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Brachial plexus injuries in infants affect the nerves that provide sensation and movement in the shoulder, arm, forearm, hand and fingers. These injuries are also referred to as Erb’s palsies or neonatal brachial plexus injuries. Incidence is between 0.4 and 4 in 1,000 live births.1-3
Risk factors include:
The brachial plexus is made up of the nerves coming from the spinal cord from C5 to T1. These nerves branch out and continue down into the shoulder, arm and fingers.
When the head is stretched away from the shoulder during birth, the nerves that make up the brachial plexus might stretch or tear (rupture). The injury may also pull the nerves’ roots off of the spinal cord (called root avulsion). This results in loss of motor and sensory function of the involved arm.
Signs of a brachial plexus injury usually include:
Babies with suspected brachial plexus injuries benefit from early diagnosis and treatment. Early consultation with a specialized team consisting of peripheral nerve surgeons (orthopaedic, neurosurgery or plastics-trained) and neurologists, along with occupational/physical therapists who specialize in the treatment of these injuries is critical and offers the best chance to maximize the baby’s recovery.
In some cases, surgical treatment may be recommended in order to help restore neurologic function. Most surgeries are done in the first year of life, as early as 3 months of age in the most severe cases.4 Early surgical treatments may include:
After these types of surgery, recovery may take up to several years and continued involvement by a team of brachial plexus specialists is very important. Sometimes additional surgery such as moving tendons and muscles around is necessary to help children achieve their full neurologic potential.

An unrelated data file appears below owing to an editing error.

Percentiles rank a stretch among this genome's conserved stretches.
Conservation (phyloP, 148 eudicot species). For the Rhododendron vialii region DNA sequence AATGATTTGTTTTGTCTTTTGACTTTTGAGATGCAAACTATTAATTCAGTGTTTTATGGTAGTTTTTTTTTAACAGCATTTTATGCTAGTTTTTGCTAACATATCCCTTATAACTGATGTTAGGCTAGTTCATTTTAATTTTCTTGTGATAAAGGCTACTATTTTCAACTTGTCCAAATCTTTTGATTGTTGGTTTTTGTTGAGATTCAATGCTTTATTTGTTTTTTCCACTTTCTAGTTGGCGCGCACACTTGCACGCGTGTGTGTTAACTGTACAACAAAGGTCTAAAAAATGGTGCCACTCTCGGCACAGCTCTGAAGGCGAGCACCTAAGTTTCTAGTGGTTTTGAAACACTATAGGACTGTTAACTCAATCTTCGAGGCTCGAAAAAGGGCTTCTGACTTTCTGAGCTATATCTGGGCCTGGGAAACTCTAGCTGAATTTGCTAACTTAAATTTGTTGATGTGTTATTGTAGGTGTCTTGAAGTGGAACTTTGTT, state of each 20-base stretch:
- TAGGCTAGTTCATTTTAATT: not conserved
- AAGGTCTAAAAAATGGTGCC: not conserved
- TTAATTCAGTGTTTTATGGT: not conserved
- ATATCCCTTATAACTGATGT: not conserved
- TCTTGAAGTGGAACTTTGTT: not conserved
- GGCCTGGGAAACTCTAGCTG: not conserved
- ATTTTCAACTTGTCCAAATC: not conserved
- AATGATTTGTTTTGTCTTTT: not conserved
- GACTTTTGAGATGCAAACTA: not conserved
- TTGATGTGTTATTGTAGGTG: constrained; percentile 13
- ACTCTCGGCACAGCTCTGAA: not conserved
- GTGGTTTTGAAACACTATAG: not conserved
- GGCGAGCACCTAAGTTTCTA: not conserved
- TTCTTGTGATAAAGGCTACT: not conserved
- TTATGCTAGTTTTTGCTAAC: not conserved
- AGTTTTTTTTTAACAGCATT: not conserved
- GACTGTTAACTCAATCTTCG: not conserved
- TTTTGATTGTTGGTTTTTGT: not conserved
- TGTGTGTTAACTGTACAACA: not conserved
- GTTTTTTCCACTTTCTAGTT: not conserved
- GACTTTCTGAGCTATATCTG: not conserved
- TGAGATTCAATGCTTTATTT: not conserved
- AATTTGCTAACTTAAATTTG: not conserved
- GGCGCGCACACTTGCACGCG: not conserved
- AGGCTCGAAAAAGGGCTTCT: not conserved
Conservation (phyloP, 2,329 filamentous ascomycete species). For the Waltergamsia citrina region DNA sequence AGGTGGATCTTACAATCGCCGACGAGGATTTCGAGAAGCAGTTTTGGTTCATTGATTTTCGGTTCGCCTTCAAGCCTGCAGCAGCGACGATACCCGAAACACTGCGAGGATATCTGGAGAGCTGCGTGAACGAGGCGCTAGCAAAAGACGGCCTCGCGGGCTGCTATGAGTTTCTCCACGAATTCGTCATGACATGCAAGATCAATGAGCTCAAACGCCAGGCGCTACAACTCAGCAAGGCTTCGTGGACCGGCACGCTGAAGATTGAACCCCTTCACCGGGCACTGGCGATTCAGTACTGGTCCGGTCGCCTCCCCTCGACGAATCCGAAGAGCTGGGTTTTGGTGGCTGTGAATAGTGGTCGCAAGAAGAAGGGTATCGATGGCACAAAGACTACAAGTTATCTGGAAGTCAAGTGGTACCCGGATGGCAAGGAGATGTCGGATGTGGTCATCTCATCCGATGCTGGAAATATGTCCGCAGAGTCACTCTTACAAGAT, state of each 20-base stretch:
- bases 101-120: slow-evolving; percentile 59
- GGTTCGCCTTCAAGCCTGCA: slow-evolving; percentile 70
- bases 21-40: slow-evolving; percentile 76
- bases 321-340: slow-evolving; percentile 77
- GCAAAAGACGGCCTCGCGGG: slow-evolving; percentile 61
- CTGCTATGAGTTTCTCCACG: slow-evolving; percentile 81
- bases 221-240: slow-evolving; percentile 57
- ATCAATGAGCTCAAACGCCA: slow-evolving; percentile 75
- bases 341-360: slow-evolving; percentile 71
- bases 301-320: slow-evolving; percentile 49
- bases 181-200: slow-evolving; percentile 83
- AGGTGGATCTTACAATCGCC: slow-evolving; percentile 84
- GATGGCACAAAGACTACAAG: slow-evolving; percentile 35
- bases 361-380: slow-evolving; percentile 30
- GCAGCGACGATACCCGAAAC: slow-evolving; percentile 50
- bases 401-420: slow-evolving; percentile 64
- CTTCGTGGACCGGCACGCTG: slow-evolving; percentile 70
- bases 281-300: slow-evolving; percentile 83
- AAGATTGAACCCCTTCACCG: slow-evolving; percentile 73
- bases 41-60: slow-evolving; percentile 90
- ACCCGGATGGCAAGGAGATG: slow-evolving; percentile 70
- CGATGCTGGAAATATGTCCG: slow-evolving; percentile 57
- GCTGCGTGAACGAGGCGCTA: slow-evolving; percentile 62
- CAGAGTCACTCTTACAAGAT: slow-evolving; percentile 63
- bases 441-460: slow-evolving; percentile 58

While there are no set criteria for referral, the earlier the better! Any asymmetric upper extremity movement should be evaluated to rule out a brachial plexus birth palsy. The classic teaching was that 92% of patients with brachial plexus birth palsy have a mild injury and recover within the first few months of life without needing surgery.5 More recent studies have shown less optimistic numbers, with 66% recovering spontaneously and between 10-15% left with permanent weakness.2,6
Chief, Division of Neurosurgery
J. Gordon McComb Family Chair of Pediatric Neurosurgery
Attending Surgeon, Children’s Hospital Los Angeles
Professor of Clinical Neurological Surgery, Keck School of Medicine of USC
Director, Muscular Dystrophy Association Neuromuscular Clinic
Attending Physician, Division of Neurology, Children’s Hospital Los Angeles
Associate Professor of Clinical Neurology, Keck School of Medicine of USC
Director, Brachial Plexus Program; Attending Surgeon, Children’s Orthopaedic Center, Children’s Hospital Los Angeles
Assistant Professor of Clinical Orthopaedic Surgery, Keck School of Medicine of USC